Nick89 
Quote by Nick89
We might have a different print of Griffiths, but I cannot find the second conclusion in bold in my book, nor does it make much sense to me.

The first quote (as you know) is from Griffiths)
Sorry  the second was found on a professor's web notes  University of Texas I think  where I was searching for further help on this topic.
Nick89, Cyosis, Bob_for_short, muppet and others 
followup question 
I agree that if you "know" that [tex] \psi^2[/tex] is a probability density (or behaves like a probability density  I know wording can be sticky) then the area under the curve has to be 1.0.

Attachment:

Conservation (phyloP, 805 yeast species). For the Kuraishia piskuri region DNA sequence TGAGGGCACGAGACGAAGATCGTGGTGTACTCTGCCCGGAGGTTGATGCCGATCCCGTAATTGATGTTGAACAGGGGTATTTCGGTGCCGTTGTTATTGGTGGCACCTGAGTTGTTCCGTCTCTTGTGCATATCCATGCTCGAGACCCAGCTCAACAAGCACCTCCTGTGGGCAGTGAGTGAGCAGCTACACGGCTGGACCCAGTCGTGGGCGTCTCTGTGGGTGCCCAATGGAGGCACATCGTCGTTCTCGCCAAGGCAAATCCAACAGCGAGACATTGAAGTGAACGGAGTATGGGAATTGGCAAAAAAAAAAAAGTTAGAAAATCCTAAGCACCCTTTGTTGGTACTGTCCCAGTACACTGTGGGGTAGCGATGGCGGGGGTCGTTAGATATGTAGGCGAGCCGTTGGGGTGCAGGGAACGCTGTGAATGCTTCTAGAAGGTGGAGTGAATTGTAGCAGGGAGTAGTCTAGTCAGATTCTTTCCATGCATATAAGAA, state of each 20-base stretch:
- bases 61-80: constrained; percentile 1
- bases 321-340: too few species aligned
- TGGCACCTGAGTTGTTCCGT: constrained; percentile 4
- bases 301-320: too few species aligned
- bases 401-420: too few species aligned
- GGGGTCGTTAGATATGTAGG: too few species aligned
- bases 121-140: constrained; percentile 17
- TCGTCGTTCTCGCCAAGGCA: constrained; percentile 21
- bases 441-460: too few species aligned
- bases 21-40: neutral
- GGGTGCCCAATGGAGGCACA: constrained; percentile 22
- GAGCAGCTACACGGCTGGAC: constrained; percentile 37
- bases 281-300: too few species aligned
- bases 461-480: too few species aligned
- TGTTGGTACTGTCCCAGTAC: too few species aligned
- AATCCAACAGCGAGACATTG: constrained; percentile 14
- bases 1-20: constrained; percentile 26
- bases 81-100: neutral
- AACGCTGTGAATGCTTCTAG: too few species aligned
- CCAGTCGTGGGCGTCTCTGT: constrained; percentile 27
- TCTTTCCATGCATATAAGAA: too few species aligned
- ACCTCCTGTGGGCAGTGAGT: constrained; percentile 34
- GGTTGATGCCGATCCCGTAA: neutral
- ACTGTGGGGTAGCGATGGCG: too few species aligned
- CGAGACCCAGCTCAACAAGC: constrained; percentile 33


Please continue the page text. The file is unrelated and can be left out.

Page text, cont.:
If you didn't know how [tex][\psi^2] [/tex]behaves, could you make the statements:
“But [tex] \psi[/tex] must go to zero as x goes to infinity."  Griffiths
“The above equation is satisfied provided goes to zero as goes to zero."  some professor's notes
by seeing this alone: [tex] \frac {d}{dt} \int_ {\infty}^{\infty}\psi^2 dx= \frac{ih}{2m}(\psi*\frac{d\psi}{dx}  \frac{\psi*}{dx}\psi ) [/tex]
Meaning by analysis alone  does the math tell me that “But [tex] \psi[/tex] must go to zero as x goes to infinity." (without knowing the probability density behavior)?
Does my question make sense?  I don't see how the statement can be made "by inspection of the resulting "derivation".
Thanks